I got back to the office today after attending IFT in New Orleans. The show, as always, presented a welcome opportunity to see many customers in person, and learn about ways they want to use water activity. The city itself proved welcoming, and we enjoyed some excellent food at Jaques Imo’s, a restaurant where we ate as a group after the 2nd day of IFT. We just asked our server to bring our group of 11 a bunch of good food to eat family style, and his selections didn’t disappoint.
In any case, I checked in on my long-suffering sausages today, and found them continuing to lose water, albeit at a much slower rate. I can post more data this week, but the “low hanging fruit” type of water has all evaporated, and what’s left is taking longer and longer to leave.
One down-side to my new sampling technique: it creates a big tunnel in the sausage that can harbor a micro climate that sustains mold growth:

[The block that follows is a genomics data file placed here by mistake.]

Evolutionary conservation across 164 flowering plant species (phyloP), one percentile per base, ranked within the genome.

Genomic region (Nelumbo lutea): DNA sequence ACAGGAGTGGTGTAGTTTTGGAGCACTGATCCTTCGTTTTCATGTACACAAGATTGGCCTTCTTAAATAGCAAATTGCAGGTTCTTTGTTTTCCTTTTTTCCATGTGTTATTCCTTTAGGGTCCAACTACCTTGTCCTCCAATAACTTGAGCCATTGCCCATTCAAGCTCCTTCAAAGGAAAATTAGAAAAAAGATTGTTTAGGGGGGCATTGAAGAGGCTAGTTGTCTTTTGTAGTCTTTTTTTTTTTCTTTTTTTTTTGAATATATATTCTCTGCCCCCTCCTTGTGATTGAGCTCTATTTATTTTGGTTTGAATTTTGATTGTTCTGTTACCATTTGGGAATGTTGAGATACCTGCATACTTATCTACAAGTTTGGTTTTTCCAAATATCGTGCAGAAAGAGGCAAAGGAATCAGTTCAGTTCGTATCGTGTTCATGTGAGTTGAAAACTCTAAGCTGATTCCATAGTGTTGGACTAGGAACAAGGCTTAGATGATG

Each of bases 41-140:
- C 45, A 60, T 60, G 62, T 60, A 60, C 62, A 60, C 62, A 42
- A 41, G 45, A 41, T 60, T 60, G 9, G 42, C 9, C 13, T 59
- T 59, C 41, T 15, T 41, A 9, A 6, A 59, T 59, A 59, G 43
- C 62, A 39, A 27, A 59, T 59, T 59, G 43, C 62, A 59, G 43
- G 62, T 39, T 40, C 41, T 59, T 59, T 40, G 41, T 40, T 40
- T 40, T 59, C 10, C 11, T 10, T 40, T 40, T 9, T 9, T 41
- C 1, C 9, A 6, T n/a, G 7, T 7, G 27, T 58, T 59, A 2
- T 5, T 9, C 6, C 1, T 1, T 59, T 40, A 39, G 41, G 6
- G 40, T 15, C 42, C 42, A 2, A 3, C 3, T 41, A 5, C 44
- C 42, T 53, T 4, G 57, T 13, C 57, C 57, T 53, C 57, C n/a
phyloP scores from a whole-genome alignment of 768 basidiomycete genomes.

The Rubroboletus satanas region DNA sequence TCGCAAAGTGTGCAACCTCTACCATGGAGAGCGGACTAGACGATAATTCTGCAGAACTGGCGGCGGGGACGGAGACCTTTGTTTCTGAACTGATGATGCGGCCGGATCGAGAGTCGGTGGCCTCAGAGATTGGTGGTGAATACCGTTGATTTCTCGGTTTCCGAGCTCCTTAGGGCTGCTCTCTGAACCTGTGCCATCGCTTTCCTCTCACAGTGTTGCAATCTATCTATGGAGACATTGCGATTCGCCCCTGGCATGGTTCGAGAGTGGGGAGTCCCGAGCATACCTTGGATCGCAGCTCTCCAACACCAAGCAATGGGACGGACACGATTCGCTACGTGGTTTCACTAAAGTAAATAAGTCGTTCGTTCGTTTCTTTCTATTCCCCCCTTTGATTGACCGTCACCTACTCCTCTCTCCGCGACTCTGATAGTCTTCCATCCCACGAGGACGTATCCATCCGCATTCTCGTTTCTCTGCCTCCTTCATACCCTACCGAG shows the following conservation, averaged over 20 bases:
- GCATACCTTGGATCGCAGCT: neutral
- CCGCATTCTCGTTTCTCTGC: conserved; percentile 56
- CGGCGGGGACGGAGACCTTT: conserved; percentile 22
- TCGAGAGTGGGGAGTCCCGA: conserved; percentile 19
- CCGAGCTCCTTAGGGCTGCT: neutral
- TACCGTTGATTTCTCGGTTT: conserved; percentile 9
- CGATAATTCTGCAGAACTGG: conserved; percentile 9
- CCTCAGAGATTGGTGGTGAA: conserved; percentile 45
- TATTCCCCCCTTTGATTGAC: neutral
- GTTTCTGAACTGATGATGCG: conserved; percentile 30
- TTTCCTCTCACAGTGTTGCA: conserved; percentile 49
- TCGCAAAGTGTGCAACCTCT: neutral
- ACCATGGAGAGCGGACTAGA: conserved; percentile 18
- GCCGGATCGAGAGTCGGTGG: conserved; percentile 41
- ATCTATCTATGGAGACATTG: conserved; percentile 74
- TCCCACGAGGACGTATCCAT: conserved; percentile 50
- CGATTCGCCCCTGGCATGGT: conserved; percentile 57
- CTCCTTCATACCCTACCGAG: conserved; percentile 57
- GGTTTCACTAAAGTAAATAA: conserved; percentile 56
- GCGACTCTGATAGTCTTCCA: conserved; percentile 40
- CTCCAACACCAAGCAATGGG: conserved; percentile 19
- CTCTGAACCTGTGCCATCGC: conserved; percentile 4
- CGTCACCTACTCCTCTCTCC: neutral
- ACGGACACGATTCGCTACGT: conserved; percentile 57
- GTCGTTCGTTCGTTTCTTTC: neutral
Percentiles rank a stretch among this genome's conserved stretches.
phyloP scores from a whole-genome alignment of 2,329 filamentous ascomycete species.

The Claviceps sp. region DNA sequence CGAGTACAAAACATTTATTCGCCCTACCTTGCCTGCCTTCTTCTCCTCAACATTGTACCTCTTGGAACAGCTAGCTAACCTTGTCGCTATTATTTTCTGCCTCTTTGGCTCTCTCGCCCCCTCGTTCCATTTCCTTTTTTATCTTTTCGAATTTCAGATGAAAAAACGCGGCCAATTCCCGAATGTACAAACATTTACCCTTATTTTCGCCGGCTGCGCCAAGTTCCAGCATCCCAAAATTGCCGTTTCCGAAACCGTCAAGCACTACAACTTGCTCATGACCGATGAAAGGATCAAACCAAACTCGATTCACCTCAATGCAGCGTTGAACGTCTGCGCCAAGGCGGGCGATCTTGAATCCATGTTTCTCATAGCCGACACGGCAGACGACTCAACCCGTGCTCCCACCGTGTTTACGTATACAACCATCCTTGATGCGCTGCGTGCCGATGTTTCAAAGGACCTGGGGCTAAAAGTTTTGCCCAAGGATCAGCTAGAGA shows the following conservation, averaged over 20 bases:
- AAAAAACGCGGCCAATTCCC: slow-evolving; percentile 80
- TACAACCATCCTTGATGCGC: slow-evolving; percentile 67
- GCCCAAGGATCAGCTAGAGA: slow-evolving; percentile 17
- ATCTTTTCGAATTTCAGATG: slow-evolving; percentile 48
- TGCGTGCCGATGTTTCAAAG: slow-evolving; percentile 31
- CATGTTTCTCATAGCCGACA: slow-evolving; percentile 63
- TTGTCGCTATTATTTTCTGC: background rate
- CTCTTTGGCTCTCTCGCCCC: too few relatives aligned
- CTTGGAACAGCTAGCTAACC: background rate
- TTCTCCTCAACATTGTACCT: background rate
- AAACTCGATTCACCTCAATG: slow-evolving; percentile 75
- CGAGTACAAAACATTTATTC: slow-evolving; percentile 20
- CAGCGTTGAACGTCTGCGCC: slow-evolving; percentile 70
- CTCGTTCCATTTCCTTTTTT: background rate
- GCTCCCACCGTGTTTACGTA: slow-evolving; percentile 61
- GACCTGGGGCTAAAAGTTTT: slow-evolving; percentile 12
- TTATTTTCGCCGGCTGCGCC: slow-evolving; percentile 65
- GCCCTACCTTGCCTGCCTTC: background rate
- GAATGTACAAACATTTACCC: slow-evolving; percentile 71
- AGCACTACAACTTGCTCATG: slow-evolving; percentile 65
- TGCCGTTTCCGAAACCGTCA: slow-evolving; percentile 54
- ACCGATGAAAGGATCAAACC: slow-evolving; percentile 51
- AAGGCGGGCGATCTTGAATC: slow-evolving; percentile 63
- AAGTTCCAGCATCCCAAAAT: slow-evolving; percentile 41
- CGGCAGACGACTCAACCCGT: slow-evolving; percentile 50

This is a cross-section of the peperone at a spot that I’d sampled about 10 days ago. Even though the fridge water activity is too low to support mold growth, the little area inside the sausage makes things humid enough that this happened. None of the holes I poked with the biopsy needle have shown mold growth, so maybe the “pen shaft” just had some spores on it when I used it or something. More info later, including an exciting update from John, who is cold-smoking a giant ham as I write this. Because he’s using a Bradley smoker, it’s impressive he got the thing inside at all.